I recently did the SMX East 2011 Link Clinic with Rae Hoffman-Dolan and beforehand, this being my first time speaking at an event, I wanted some advice. One thing she said really hit home, and that was not to turn the session into an SEO clinic. I would have done just that actually.
To me, SEO and link building are inextricably linked. However, Rae’s advice was dead on because she pointed out that we were indeed charged with discussing just link building, not SEO, and there was an SEO site clinic as well. The most difficult part of the session, for me, was in staying on task with the links and ignoring all the glaring SEO errors that I saw, and that I see with sites every day.
Link building can definitely help rank a site, provided there’s enough time, money and resources. However, it’s just not enough to sustain a site.
You may be No. 1, but your site is horribly unfriendly to users, thereby losing conversions left and right. You may have been hit by recent algorithmic updates and consequently built links like crazy, only to see no results. It’s just not enough on its own anymore.
Here are the top five issues that have continually come up and affected our link building efforts:
1. Failure to properly institute server redirects
You’d be surprised to see how many websites still don’t 301 one version of their site (whether www or non-www) to the other version. This causes issues with indexation and link juice.
If you run both www and non-www versions without a 301, you’re essentially splitting the link juice, as people will link to you using both non-www and www paths. If you 301 one version and people link to the nonpreferred URL, you’re still getting the link juice benefit through the 301, so make sure you pick one or the other.
2. Internal link structure
From not using good anchors internally to wasting nav space on lower-quality pages, suboptimal internal link structure is one of the most common problems I encounter when reviewing a site. It’s a rare site that actually needs to link to 100 equally important pages from the homepage, but you wouldn’t know it to look at some sites.
I’ve seen that especially with e-commerce sites that sell niche items. It’s great that you have 100 types of products, but there’s a better way to get a user there than by having them all in a leftnav.
Additionally, I see lots of people wasting opportunities for good anchor text internally. If you’re linking to your metal posters page with the anchor “Ripped!” then you’re also potentially confusing users and squandering conversions.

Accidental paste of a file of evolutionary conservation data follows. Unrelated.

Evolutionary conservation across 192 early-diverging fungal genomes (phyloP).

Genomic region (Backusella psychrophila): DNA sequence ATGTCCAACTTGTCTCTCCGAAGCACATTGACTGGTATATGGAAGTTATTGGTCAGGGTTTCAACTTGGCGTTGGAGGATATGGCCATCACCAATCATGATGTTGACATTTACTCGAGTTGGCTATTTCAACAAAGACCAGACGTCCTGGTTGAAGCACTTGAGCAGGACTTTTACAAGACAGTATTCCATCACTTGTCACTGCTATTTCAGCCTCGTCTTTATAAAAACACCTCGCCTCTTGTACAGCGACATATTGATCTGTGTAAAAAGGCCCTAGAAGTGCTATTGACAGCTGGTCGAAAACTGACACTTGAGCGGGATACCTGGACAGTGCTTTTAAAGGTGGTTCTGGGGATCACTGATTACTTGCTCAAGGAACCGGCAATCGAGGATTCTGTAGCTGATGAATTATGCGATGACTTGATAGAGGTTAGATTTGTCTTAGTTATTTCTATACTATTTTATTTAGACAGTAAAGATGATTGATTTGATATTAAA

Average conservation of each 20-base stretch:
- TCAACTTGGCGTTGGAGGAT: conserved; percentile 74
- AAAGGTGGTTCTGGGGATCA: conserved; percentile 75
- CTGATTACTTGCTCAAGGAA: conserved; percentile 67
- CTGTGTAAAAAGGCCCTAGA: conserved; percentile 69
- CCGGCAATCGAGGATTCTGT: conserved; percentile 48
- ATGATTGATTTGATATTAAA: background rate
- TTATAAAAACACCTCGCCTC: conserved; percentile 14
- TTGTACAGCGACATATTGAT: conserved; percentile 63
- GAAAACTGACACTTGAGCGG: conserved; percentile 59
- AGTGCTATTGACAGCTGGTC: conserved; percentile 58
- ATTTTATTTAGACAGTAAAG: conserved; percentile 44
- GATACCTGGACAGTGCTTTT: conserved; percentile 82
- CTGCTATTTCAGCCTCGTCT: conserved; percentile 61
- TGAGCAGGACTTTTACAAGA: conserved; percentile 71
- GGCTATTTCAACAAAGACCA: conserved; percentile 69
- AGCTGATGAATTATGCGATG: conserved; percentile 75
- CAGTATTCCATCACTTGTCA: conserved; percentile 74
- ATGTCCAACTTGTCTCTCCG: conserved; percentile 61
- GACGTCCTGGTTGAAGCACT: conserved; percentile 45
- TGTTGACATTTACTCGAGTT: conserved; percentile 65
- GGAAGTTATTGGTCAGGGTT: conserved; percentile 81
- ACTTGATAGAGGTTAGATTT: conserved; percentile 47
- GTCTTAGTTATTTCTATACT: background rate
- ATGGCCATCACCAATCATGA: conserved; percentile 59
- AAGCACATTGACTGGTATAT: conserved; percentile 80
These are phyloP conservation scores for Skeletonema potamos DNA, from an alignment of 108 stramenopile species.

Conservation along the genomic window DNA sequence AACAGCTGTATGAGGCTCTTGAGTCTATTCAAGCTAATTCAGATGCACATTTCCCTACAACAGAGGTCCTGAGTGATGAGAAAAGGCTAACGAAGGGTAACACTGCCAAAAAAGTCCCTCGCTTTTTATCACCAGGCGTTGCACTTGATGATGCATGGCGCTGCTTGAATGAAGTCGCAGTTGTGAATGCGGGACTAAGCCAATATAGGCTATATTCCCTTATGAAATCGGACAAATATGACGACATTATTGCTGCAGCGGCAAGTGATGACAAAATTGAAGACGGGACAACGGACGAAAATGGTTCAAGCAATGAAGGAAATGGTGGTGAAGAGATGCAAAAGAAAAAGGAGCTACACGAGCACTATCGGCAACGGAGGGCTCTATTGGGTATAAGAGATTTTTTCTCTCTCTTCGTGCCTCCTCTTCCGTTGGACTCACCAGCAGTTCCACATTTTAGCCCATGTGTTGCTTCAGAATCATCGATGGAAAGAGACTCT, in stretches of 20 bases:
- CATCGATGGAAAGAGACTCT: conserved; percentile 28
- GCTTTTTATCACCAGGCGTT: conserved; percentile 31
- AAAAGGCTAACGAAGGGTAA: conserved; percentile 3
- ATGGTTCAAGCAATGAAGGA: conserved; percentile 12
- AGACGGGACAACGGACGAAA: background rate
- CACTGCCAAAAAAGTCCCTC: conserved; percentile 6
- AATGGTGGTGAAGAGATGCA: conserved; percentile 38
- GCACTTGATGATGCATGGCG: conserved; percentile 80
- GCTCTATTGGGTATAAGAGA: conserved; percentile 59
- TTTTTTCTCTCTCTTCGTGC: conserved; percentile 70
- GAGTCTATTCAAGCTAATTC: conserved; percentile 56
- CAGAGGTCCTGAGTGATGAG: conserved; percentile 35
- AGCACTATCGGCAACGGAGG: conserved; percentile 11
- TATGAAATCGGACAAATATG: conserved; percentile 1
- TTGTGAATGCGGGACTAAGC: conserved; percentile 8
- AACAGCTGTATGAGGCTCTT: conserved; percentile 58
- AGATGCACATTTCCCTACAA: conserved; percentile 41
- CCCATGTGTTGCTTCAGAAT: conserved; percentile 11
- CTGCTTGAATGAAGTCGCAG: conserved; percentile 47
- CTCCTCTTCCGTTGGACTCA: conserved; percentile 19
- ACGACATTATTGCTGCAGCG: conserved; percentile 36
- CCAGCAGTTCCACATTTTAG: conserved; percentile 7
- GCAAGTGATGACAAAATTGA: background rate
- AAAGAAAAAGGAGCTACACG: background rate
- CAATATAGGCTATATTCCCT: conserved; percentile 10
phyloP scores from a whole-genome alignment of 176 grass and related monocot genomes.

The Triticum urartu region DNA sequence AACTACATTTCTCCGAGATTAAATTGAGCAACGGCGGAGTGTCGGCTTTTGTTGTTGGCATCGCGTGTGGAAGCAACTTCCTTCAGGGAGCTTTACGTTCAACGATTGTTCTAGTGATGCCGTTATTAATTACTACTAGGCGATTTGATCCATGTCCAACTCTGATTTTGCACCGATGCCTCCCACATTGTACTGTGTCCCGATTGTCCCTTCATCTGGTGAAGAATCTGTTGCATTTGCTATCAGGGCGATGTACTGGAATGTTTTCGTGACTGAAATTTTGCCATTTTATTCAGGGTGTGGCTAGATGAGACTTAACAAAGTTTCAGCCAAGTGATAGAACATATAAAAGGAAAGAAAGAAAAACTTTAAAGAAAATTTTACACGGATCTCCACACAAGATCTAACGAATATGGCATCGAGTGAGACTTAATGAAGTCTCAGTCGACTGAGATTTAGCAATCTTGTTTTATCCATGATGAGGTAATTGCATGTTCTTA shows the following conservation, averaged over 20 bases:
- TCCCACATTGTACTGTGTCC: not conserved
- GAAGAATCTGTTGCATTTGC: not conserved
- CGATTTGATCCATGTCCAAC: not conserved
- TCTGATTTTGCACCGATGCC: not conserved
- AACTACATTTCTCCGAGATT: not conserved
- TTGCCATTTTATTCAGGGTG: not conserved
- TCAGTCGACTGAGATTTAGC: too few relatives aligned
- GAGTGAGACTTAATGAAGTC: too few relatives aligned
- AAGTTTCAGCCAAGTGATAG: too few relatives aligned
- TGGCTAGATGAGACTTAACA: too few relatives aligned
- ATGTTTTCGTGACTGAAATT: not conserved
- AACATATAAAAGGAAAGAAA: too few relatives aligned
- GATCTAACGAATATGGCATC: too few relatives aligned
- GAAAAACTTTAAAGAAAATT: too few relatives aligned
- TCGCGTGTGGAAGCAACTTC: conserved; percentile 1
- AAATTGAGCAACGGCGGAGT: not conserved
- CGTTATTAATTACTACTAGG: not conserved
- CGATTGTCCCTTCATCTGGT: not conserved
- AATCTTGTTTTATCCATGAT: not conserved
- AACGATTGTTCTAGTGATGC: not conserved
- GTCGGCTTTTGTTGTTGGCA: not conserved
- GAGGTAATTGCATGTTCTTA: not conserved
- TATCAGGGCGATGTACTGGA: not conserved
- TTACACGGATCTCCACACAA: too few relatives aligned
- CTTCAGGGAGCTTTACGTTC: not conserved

3. Not making additional important features obvious to users
If you have a Twitter account, list it on the home page. The same goes for Facebook. I’ve looked at several sites recently and while they do have social media accounts, you’d never know it unless you happened to search for it.
The same holds true for a company blog, a YouTube channel, or anything else that will flesh out your online presence and give users more content and more opportunities to interact with you in different ways. Let people know where else you hang out.
4. Not using 404s properly
Different people like to handle 404s in different way. My agency just sends any page-not-found request back to the home page. Hey, so does The Onion!!
I thought this was the easiest route to take, but my preference would probably be a custom 404 scenario that did the whole “were you maybe looking for this instead?” list of URLs based on a semantic analysis of what was typed, along with a handy site search box and all old pages/potentially-mistyped-paths 301′d. I can dream can’t I?
Some people use very creative 404 pages. Some people 301 the heck out of every possible error URL you could dream up. The key is, indeed, to handle 404s and not just leave a user hanging.
If you have any links going to pages that are no longer found on your website and you aren’t handling this, that’s obviously a bad user experience — which leads to fewer conversions — so ideally you should make sure you 301 any old URLs that have inbound links.
If you only do a pretty 404 page, make sure that it contains a link to your home page at the very least, so you’ll still provide a better user experience.
For more about how to handle this, last week’s Link Week column on how to capture broken inbound links is a fantastic resource.
5. Robots.txt issues
Some sites have loads of PDFs, Excel files, etc., and they don’t really need to be polluting the SERPs. Before you block those pages though, see if they rank! If they’re driving relevant traffic to your site, I wouldn’t block them. If they don’t rank and aren’t anything you’d like a user to click on without first going through the site, add them to the robots.txt file.
Obviously there are additional instances where you’ll have something else wrong, SEO-wise or user-wise, with your site, causing issues with rankings and conversions, but this is a good start to help you figure out what to look for, as these are definitely the most common problems that I’m seeing with the sites that I analyze.
Just remember this: Any link building campaign that doesn’t take SEO and usability into account is not a link building campaign that will withstand the test of time. You may still rank, but you won’t close the deal.
Opinions expressed in the article are those of the guest author and not necessarily Search Engine Land.